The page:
A new study has claimed the Troubles are linked to half the cases of mental health issues in Northern Ireland. The research was conducted by Ulster University on behalf of the Commission for Victims and Survivors. It found almost 30% of the NI population suffer mental health problems, and nearly half of those are directly related to the Troubles. The Department of Health said it had no official figures on “the level of directly associated mental illness”. However, it said “emerging evidence indicates that Northern Ireland has high levels of, often untreated, post traumatic stress disorder as a result of decades of violence”. It said it was working with the Office of the First Minister and Deputy First Minister “on plans to address the Stormont House Agreement commitment to establish a comprehensive mental trauma service”. More than 3,600 people were killed during the 30 years of Northern Ireland’s Troubles and thousands more injured.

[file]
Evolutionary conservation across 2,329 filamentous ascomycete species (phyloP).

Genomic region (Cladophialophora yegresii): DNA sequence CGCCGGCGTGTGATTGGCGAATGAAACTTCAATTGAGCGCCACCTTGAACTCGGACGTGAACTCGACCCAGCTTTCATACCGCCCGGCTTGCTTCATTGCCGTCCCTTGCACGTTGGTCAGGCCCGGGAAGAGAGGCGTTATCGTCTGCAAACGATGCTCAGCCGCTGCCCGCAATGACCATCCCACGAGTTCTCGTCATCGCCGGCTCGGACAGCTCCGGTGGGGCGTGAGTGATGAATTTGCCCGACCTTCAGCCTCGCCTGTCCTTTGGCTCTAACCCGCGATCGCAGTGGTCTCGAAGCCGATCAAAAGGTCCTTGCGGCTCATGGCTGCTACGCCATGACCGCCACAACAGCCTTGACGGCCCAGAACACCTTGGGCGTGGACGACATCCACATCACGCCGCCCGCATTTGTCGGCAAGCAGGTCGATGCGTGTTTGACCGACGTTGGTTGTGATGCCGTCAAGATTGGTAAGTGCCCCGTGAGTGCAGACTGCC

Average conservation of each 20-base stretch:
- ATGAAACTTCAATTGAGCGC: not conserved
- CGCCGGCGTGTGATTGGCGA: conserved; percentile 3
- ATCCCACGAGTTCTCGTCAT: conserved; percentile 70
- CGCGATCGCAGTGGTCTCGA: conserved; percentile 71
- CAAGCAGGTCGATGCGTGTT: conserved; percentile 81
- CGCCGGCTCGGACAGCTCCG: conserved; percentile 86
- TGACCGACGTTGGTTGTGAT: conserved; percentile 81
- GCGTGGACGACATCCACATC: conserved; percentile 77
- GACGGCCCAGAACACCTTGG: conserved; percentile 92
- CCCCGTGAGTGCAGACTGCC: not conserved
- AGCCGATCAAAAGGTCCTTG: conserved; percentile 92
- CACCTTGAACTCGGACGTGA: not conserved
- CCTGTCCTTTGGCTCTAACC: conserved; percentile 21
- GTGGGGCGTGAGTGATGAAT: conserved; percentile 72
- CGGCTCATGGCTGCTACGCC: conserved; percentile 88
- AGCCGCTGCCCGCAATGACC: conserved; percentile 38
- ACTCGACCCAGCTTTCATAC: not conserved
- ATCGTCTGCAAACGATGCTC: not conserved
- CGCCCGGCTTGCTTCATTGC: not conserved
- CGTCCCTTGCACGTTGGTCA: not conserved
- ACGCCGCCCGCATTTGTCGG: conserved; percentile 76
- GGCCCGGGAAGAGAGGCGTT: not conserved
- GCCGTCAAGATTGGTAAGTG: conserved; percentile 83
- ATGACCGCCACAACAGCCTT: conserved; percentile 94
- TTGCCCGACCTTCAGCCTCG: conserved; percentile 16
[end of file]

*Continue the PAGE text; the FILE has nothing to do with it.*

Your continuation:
The new report has made 12 broad recommendations in the areas of policy, services and research to meet the needs of those affected. Ulster University’s Professor of Mental Health Sciences Siobhan O’Neill, who led the academic team who produced the report, said the vast majority of the population “suffered minimal long term mental ill-health issues as a result of the Troubles”. However, she said a “significant number of individuals who directly experienced decades of violence and social deprivation have gone on to develop serious mental health and substance disorders”. John Beggs, Secretary to the Commission for Victims and Survivors, said the report “highlights the ongoing and future challenges for victim and survivors as conflict-legacy issues continue to threaten life opportunities and undermine the peaceful transition from our troubled past”.
This article first appeared BBC , 5 march 2015.